Which Joe gave his name to ‘sloppy joes’? We look at five interesting sandwiches and their lexical origins.
A wooden rod with an iron tip, used as a lever on board ship and by artillery soldiers.
crowbar, bar, jemmyView synonyms
- ‘The gun-carriage is rolled forward into firing position by handspikes or block and tackle.’
- ‘The top plate is moveable in the second direction by the second handspike pushing the top plate.’
- ‘Then he rapped on the door with a bit of stick like a handspike that he carried, and when my father appeared, called roughly for a glass of rum.’
- ‘They swept through the ship with handspikes and hatchets moving with the fury of desperate men.’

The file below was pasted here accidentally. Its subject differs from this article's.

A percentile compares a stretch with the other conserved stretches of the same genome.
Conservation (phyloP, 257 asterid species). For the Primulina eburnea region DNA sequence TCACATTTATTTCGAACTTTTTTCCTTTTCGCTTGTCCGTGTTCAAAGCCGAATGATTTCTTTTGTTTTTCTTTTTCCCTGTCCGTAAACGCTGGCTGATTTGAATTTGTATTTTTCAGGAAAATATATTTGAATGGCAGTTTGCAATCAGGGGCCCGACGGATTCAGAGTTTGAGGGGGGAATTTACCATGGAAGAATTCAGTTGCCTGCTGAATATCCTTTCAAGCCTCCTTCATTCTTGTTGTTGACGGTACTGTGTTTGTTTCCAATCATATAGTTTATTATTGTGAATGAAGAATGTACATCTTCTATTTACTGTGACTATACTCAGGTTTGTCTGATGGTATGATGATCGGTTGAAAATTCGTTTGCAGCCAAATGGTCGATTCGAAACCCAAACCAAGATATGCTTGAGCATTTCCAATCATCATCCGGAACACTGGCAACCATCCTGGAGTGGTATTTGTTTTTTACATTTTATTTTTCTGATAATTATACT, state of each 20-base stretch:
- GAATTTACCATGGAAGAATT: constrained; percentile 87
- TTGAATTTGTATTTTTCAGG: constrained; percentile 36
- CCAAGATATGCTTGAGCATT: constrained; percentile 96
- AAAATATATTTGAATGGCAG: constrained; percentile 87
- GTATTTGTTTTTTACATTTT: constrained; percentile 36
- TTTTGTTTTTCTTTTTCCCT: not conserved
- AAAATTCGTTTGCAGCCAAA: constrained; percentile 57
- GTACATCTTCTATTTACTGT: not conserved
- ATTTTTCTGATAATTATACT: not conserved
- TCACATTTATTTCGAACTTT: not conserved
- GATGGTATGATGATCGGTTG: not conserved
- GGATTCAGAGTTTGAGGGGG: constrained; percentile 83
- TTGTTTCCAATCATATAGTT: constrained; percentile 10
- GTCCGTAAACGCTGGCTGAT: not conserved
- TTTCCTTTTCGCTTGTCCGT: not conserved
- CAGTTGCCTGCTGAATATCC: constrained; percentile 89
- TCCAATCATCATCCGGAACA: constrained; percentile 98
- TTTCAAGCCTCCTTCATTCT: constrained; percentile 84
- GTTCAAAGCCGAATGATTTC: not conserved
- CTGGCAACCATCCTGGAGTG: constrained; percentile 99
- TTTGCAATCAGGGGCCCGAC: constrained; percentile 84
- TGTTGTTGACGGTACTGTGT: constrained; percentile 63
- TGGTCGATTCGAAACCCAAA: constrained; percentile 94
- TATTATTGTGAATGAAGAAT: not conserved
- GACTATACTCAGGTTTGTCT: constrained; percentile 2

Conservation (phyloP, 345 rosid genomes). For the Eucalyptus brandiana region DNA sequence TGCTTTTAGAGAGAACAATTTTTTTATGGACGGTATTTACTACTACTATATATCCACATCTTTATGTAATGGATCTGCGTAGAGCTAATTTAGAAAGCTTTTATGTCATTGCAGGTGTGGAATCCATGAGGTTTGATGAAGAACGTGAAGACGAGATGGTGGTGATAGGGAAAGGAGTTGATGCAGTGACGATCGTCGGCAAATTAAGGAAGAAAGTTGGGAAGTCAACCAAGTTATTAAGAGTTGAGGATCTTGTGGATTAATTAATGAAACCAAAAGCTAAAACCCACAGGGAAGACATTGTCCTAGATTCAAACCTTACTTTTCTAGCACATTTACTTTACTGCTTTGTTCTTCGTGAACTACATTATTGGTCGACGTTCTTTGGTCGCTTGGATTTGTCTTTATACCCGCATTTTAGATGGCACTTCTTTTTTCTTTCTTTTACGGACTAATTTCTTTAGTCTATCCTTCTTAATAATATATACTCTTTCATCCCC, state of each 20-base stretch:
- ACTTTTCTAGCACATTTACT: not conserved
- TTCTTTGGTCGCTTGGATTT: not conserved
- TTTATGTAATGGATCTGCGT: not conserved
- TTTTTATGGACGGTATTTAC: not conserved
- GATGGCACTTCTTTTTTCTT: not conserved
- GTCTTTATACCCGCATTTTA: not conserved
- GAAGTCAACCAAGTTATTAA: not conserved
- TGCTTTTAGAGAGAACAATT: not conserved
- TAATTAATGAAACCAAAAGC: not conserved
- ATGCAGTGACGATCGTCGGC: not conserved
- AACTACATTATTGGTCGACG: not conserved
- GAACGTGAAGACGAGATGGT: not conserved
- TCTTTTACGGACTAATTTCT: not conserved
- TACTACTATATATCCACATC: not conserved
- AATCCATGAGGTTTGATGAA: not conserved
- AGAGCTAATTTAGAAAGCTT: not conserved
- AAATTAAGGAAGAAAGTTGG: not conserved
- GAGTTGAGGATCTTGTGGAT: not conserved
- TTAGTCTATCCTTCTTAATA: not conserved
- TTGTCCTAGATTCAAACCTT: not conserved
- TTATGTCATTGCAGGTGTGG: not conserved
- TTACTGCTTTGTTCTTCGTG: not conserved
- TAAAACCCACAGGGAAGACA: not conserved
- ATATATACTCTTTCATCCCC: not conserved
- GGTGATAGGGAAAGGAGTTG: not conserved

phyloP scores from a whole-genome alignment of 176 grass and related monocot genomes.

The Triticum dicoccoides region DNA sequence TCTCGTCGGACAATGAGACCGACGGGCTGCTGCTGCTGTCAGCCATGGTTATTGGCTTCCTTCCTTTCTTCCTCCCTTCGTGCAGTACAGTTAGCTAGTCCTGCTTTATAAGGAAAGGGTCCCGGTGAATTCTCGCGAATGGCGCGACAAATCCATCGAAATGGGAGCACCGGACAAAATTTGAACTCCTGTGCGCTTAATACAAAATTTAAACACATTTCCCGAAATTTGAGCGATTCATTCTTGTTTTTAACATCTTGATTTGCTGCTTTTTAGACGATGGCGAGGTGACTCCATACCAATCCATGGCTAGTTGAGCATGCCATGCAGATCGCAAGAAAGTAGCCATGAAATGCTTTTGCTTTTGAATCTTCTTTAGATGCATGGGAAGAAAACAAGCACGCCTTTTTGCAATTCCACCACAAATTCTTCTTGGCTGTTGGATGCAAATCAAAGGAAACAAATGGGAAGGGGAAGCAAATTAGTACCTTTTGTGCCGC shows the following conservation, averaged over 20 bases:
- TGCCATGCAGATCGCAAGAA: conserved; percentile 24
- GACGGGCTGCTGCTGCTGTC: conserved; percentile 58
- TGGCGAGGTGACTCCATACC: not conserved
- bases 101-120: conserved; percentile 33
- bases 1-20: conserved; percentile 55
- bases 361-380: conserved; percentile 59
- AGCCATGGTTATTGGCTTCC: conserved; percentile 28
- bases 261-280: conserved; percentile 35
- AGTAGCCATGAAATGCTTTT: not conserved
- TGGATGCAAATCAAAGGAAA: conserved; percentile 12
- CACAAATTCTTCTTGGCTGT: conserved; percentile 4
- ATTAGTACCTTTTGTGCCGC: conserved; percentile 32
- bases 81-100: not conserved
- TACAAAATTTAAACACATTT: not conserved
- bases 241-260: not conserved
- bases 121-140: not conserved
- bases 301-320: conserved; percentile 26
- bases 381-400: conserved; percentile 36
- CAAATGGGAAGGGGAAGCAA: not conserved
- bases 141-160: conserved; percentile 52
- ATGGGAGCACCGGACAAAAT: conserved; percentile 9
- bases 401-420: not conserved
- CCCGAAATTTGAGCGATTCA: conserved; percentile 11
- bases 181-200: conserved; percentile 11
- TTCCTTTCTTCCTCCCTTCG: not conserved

- ‘With the handspike socketed in the eyebolts, lifting the trail and laying the gun was easy.’
We take a look at several popular, though confusing, punctuation marks.
From Afghanistan to Zimbabwe, discover surprising and intriguing language facts from around the globe.
The definitions of ‘buddy’ and ‘bro’ in the OED have recently been revised. We explore their history and increase in popularity.